La Jolla’s Estancia resort invites winged guests through new garden and ‘butterfly hotels’

Laura Ford planted a butterfly garden at the Estancia La Jolla Hotel & Spa with her husband, Michael.
Laura Ford planted a butterfly garden at the Estancia La Jolla Hotel & Spa with her husband, Michael.
(Provided by Laura Ford)

A Laguna Beach couple put in new plants to help support monarch butterflies, other butterfly species and native bees.


With the iconic monarch butterfly having joined an international “endangered” list last year, a Southern California couple has planted a native-plant butterfly garden at the Estancia La Jolla Hotel & Spa, hoping to increase the resort’s winged guests.

Laura Ford and her husband, Michael, planted the garden to help support monarch butterflies, other butterfly species and native bees. The Laguna Beach residents founded the nonprofit Pollinator Protection Fund to educate others about the need for more butterflies and other pollinators and to establish gardens that promote their growth.

Combating the dimming kaleidoscope of monarch butterflies, a group of concerned senior citizens at the White Sands La Jolla retirement community is continuing its work to increase the local population of the colorful creatures.

Aug. 8, 2022

In July 2022, the International Union for the Conservation of Nature added the monarch to its “red list” of threatened species for the first time and categorized it as “endangered” — two steps from extinction.

The Fords, who stayed at Estancia on their honeymoon in 2013, got the idea for the butterfly garden when they revisited the property recently to celebrate their anniversary.

“Every two feet we were like, ‘Oh, you can make a garden there,’” Laura Ford said.

She reached out to Estancia General Manager Eric Jenkins to sow the idea. Jenkins responded enthusiastically, Ford said.

It took the Fords about two weeks to build the garden, which was funded by the hotel.

The garden is close to the entrance and open to the public. It contains native grasses and plants including beach evening primrose, seaside daisies, hummingbird sage, sea dahlia, California coast sunflowers, Pacific Coast iris, California hedge nettle, salvia bee’s bliss, island pitcher sage and more.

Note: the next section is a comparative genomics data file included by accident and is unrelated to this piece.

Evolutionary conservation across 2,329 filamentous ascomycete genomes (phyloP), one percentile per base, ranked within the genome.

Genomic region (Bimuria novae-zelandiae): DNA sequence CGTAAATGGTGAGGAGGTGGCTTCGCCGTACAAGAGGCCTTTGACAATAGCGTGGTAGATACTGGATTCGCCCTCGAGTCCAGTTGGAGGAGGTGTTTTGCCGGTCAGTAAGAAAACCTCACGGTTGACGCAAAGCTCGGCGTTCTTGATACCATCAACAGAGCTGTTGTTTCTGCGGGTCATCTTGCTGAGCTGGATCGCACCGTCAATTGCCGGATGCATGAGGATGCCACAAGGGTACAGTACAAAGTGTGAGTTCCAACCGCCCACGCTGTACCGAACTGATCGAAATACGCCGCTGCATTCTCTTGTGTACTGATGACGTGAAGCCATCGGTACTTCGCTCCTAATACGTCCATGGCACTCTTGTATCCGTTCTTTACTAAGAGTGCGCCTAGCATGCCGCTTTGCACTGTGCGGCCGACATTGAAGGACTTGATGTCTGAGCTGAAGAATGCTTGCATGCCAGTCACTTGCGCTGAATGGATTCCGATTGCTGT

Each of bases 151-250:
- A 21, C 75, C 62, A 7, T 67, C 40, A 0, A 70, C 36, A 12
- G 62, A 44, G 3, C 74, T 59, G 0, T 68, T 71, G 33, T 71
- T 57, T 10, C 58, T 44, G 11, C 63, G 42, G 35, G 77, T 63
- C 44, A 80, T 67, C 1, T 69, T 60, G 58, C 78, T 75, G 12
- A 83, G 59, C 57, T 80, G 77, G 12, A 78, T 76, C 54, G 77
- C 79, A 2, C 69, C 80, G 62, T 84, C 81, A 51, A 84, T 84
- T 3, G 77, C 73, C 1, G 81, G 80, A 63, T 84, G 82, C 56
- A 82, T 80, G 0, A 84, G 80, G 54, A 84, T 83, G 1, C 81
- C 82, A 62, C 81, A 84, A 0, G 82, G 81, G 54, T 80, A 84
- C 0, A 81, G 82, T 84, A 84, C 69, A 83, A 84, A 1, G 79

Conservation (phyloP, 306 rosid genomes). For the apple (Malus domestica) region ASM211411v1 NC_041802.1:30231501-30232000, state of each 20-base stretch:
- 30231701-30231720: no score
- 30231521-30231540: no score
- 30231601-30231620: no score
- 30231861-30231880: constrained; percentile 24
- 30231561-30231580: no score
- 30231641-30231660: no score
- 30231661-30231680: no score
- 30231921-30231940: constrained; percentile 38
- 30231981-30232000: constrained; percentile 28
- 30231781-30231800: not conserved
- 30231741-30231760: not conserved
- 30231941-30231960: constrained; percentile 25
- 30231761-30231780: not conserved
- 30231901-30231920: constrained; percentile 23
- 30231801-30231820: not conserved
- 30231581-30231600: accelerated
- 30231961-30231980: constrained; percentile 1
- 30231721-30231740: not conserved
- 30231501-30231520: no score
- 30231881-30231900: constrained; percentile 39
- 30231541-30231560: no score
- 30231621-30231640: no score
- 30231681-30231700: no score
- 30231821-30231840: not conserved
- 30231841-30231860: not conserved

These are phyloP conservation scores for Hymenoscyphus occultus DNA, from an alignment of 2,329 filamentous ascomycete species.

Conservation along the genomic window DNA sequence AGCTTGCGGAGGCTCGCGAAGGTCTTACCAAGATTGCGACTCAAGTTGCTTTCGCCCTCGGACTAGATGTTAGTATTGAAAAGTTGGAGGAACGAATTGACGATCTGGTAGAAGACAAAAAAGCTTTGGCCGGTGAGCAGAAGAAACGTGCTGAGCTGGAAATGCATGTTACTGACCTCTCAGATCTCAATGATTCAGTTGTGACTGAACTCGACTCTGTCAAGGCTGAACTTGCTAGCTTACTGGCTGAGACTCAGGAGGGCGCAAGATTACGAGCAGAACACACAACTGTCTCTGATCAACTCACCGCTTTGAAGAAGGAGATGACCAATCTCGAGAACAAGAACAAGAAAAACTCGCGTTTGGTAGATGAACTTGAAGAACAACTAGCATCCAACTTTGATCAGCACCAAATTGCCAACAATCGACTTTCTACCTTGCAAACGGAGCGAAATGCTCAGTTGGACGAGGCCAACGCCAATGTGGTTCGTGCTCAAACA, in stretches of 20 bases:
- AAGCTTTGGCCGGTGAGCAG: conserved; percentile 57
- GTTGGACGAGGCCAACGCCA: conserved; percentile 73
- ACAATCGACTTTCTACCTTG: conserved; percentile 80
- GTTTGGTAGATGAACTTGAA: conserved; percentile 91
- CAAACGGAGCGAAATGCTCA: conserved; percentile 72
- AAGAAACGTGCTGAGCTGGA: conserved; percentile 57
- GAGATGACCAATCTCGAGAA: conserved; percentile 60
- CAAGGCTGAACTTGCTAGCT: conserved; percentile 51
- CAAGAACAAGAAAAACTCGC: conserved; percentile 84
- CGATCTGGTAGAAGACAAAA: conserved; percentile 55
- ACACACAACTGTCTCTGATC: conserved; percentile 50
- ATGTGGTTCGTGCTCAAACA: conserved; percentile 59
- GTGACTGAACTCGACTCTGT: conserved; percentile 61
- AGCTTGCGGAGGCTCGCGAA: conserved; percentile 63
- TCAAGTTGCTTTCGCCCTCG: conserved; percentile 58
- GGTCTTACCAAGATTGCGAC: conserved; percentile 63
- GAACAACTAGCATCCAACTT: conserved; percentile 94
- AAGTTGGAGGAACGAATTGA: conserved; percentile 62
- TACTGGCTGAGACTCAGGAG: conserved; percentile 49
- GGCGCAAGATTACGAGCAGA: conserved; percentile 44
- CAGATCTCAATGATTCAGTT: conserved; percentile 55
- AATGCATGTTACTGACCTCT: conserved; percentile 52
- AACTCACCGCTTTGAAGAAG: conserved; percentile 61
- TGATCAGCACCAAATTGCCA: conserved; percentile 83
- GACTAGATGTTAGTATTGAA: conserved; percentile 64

The Fords also built “pop-up butterfly hotels” — bespoke wooden crates varnished and filled with organic soil, milkweed (the monarch caterpillar’s food source) and flowers.

The butterfly hotels are installed across the property to encourage monarch flyovers, Ford said.

“Laura’s gardens have supported the growth of 12-plus monarch caterpillars,” Jenkins said. “The butterfly garden also features an added space for our guests to wander, explore and learn about the unique monarch habitat.”

The Estancia butterfly garden is full of native plants and those that will attract pollinators.
(Laura Ford)

Education about the butterflies is particularly important to the project, Ford said.

After reading that monarch butterfly numbers were rapidly declining in 2021, the Fords thought that “with a small amount of grassroots action you can actually have a big effect,” Laura said.

They “carried on studying and reading about native bees, about butterflies, about the fact that California is an ecological hot spot,” she said.

The Fords, who “love the outdoors and … share a love of nature,” began their nonprofit with several public spaces in Newport Beach and Laguna Beach, Laura said.

“A key part of our gardens is bright and uplifting educational signage about the monarch butterfly life cycle, habitat and what people can do in their own yards, on balconies and in planters to help this imperiled species,” she said.

The nonprofit also has designed and built custom pollinator gardens for private homes.

Ford said she and Michael are looking to move to La Jolla and are eager to continue their work in San Diego. Laura hopes others will read the Estancia signs and be inspired to plant similar gardens at their own homes.

“We do have to help pollinators because they really make the world go round,” Ford said.

No space is too small for a butterfly garden, she said. “You could have one milkweed plant in a pot and you can get monarch caterpillars on it. It’s kind of amazing.”

For more information about the Pollinator Protection Fund, visit

How pollination works and why it matters

According to the U.S. Department of Agriculture:

Pollinators such as bees, butterflies, moths, birds, bats, beetles and other insects visit flowers and plants in their search for food (nectar and pollen). During a visit, a pollinator may brush against the flower’s reproductive parts, unknowingly depositing pollen from flower to flower. The plant uses the pollen to produce a fruit or seed. Many plants cannot reproduce without pollen carried to them by foraging pollinators.

Three-fourths of the world’s flowering plants and about 35 percent of the world’s food crops depend on animal pollinators to reproduce. Some scientists estimate that one out of every three bites of food we eat exists because of animal pollinators. ◆